When the temperature rises, the molecules’ kinetic energy rises along with their activation energy, which they use to collide to form an activation complex. The decomposition of the activated complex produces the desired products.
Collision between reacting molecule
A catalyst lowers the activation energy by providing a new pathway, causing the reaction to speed up.
Energy profile diagram for catalysed and uncatalysed reaction
Free vacancies and catalyst action
Every atom in a metal’s mass is connected to the atoms around it, and all of its valencies are satisfied. On the other hand, an atom located on the catalyst’s surface has a free valency that is directed outward.
As a result, the surface of the catalyst becomes a site of chemical attraction, similar to the surface tension of a liquid. When the gas comes into contact with the catalyst’s surface, the weak chemical combination binds these molecules to the catalysts.If distinct molecules are adsorbed next to each other, they may react, and the newly produced molecules may evaporate, opening the way for the new reactants molecules. Solid catalysis is used for gaseous processes (contact analysis). For instance, the alkene hydrogenation reaction occurring at the solid Ni or Pt surface.
Mechanism of heterogeneous catalysis
The catalytic action would be amplified if there were more free valencies on the catalyst surface if they were the cause of the catalytic action as previously believed. There are two approaches to improving free valencies:
a. By sub division of the catalyst
b. By rough surface of the catalyst
Sub division of catalyst
This theory states that colloidal or finely powdered catalyst particles, that are considerably richer in free valencies than solid catalysts, should be more effective.
In practical use, colloidal platinum and finely divided nickel are recognized to be the most effective catalysts. This substantially confirms the preceding theory.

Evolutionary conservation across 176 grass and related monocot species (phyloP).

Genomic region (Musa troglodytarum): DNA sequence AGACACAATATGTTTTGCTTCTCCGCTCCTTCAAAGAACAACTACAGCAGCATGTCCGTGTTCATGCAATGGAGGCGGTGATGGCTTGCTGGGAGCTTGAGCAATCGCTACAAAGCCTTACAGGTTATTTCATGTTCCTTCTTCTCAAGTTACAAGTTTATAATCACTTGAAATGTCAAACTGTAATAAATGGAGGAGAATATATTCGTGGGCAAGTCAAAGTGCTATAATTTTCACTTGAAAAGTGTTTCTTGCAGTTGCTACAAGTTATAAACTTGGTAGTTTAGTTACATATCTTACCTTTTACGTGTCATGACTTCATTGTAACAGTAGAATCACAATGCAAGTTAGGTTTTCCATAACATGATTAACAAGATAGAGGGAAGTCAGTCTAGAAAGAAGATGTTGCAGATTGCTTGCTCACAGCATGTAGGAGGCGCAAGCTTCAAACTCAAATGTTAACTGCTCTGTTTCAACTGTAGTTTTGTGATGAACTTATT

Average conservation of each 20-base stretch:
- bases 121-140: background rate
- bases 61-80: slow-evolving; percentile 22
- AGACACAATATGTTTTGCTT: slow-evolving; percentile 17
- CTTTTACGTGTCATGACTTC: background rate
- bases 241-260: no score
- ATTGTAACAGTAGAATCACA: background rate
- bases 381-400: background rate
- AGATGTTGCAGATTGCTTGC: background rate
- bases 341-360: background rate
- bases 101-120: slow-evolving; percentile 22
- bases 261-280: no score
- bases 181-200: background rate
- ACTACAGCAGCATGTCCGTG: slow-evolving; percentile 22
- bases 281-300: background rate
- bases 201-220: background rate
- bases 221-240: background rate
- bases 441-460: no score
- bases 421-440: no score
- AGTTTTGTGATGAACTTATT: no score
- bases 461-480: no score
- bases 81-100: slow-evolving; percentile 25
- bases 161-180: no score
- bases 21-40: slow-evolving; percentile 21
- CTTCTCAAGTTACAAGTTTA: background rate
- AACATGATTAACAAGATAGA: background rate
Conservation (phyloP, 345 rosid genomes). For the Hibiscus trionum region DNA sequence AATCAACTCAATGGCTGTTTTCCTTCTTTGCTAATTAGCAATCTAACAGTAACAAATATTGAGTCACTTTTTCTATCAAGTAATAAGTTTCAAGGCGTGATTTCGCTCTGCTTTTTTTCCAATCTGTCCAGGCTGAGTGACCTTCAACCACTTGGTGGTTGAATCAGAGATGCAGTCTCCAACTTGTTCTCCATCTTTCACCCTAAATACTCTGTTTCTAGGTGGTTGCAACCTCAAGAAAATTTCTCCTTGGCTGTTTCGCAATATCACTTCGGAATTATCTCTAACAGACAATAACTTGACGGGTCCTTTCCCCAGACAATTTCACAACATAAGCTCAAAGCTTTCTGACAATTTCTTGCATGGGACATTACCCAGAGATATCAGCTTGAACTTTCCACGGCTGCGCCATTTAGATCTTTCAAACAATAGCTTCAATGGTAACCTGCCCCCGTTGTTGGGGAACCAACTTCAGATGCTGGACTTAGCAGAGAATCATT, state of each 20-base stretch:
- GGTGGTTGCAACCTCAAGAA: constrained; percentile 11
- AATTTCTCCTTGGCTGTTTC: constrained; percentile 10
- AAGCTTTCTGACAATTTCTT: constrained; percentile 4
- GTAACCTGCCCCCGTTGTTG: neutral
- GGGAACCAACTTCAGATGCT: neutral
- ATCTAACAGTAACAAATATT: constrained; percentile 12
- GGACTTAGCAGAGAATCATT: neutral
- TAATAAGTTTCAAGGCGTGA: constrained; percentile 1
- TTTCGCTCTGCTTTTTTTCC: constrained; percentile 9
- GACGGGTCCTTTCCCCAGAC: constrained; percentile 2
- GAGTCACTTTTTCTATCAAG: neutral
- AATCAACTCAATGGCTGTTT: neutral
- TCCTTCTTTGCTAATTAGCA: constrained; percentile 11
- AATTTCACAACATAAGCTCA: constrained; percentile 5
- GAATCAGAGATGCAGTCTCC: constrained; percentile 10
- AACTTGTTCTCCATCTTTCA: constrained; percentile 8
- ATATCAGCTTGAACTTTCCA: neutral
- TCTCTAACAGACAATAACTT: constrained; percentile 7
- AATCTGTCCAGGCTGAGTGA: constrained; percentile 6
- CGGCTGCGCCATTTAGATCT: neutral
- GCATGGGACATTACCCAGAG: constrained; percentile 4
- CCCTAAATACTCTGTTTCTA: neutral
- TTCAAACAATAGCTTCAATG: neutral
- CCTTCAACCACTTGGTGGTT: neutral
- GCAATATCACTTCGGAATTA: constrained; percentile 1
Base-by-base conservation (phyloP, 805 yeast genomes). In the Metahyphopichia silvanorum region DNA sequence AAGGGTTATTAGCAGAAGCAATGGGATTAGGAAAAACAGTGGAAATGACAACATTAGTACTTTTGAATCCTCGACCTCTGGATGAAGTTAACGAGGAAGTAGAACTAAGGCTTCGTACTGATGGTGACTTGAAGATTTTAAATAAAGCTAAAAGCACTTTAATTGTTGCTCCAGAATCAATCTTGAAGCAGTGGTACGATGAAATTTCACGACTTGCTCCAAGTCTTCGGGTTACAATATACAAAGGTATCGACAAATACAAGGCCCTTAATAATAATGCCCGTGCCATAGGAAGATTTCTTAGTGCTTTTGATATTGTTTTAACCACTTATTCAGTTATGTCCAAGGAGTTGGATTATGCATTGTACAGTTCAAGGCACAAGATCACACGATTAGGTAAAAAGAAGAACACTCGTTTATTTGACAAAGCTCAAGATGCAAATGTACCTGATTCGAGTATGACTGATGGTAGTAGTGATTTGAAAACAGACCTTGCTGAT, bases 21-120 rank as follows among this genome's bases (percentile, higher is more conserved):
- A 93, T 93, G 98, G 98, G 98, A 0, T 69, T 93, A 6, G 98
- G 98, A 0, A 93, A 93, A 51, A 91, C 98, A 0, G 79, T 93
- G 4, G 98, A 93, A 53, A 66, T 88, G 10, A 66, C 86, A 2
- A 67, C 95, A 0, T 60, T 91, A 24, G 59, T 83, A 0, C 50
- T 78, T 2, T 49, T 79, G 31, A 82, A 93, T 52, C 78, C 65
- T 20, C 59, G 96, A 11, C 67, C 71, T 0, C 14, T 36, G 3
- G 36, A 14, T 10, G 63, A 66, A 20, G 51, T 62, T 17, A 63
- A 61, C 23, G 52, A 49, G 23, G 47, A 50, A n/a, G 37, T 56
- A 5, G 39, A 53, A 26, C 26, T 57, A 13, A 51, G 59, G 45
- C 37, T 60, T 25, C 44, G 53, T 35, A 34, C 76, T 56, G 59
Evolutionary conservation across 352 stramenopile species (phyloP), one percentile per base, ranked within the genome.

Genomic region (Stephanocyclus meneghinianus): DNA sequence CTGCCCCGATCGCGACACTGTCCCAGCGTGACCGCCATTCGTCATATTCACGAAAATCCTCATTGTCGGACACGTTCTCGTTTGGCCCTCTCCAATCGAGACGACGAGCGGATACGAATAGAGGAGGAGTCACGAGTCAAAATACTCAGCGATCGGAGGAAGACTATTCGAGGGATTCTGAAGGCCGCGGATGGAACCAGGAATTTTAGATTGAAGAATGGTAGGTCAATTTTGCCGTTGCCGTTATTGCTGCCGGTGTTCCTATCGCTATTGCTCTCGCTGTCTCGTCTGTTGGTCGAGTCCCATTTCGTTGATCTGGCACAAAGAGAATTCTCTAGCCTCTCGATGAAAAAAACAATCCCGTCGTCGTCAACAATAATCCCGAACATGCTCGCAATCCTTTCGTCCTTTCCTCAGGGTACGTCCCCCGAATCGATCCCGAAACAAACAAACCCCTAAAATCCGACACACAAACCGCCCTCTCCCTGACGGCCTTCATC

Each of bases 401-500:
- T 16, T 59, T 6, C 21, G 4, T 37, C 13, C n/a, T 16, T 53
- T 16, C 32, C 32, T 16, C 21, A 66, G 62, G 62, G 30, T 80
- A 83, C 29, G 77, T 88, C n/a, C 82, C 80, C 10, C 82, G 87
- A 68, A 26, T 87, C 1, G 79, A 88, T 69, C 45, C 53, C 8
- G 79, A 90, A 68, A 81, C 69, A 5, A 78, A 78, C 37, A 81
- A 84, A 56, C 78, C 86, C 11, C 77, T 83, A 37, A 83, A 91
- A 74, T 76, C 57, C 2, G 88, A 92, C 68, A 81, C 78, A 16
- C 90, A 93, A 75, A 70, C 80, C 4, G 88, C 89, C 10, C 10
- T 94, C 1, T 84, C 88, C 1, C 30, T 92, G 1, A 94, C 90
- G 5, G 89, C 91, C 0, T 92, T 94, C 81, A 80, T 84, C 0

Rough surface of the catalyst
The rough surface’s edges, corners, fractures, and peaks have the greatest free valencies and are called active centers. This is mostly responsible for the catalyst’s efficiency.
Effect of temperature on catalysed reaction
Altough, temperature generally increases the pace of a catalyst-mediated reaction, some catalysts are physically altered by high temperature, so their catalytic power may be reduced. This is especially true for colloidal catalysts such as platinum sol, as temperature increases can promote coagulation. In such circumstances, there are two opposing effects
i. increase in reaction velocity with temperature.
ii. A decrease in reaction speed brought on by the catalyst’s partial breakdown at a higher temperature.
Hence, there must be an optimum temperature for the catalyst to have maximum efficiency.
Heterogeneous catalysts are highly sensitive to the presence of foreign substances, making them ineffective. Catalytic poisoning is a term used to describe any substance that reduces or even destroys the ability of the catalyst to drive the reaction. The catalyst may be poisoned temporarily or permanently. In temporary poisoning, the poison is adsorbed on the catalyst surface rather than the reactants. The activity is immediately restored as rapidly as the molecule leaves the surface’s active region.
In permanent poisoning, the poison and catalyst undergo a chemical reaction, creating a new surface that is catalytically inactive. In such cases, the catalysts can only restart their activity after being recreated in their original form through chemical treatment. Sulfur and arsenic compounds act as poisons to many metallic catalysts.
a. Traces of arsenic present in the reaction gases render platinum catalytically inert in the contact process for the synthesis of sulphuric acid.
b. Traces of hydrogen cyanide render colloidal platinum useless in catalyzing the breakdown of hydrogen peroxide.
All poison compounds have residual free valencies, which play an essential role in their preferential adsorption on the catalyst surface, effectively rendering the catalytic surface ineffective.
Activation of catalyst
A small number of foreign elements, which may be chemically inert itself, can significantly increase the efficacy of particular catalysts. A promoter or activator is a chemical that, when introduced in relatively small amounts, increases the activity of a catalyst. This process is known as activation.
The promoters enhance the number of active centers by increasing the roughness of the catalyst surface and producing discontinuities in the crystal.
For example, The catalytic activity of iron, which functions as the real catalyst, is markedly increased when several high melting and difficultly fusible oxides, such as aluminum oxide, chromium oxide, rare earth oxide, etc., are added in small amounts during the production of ammonia.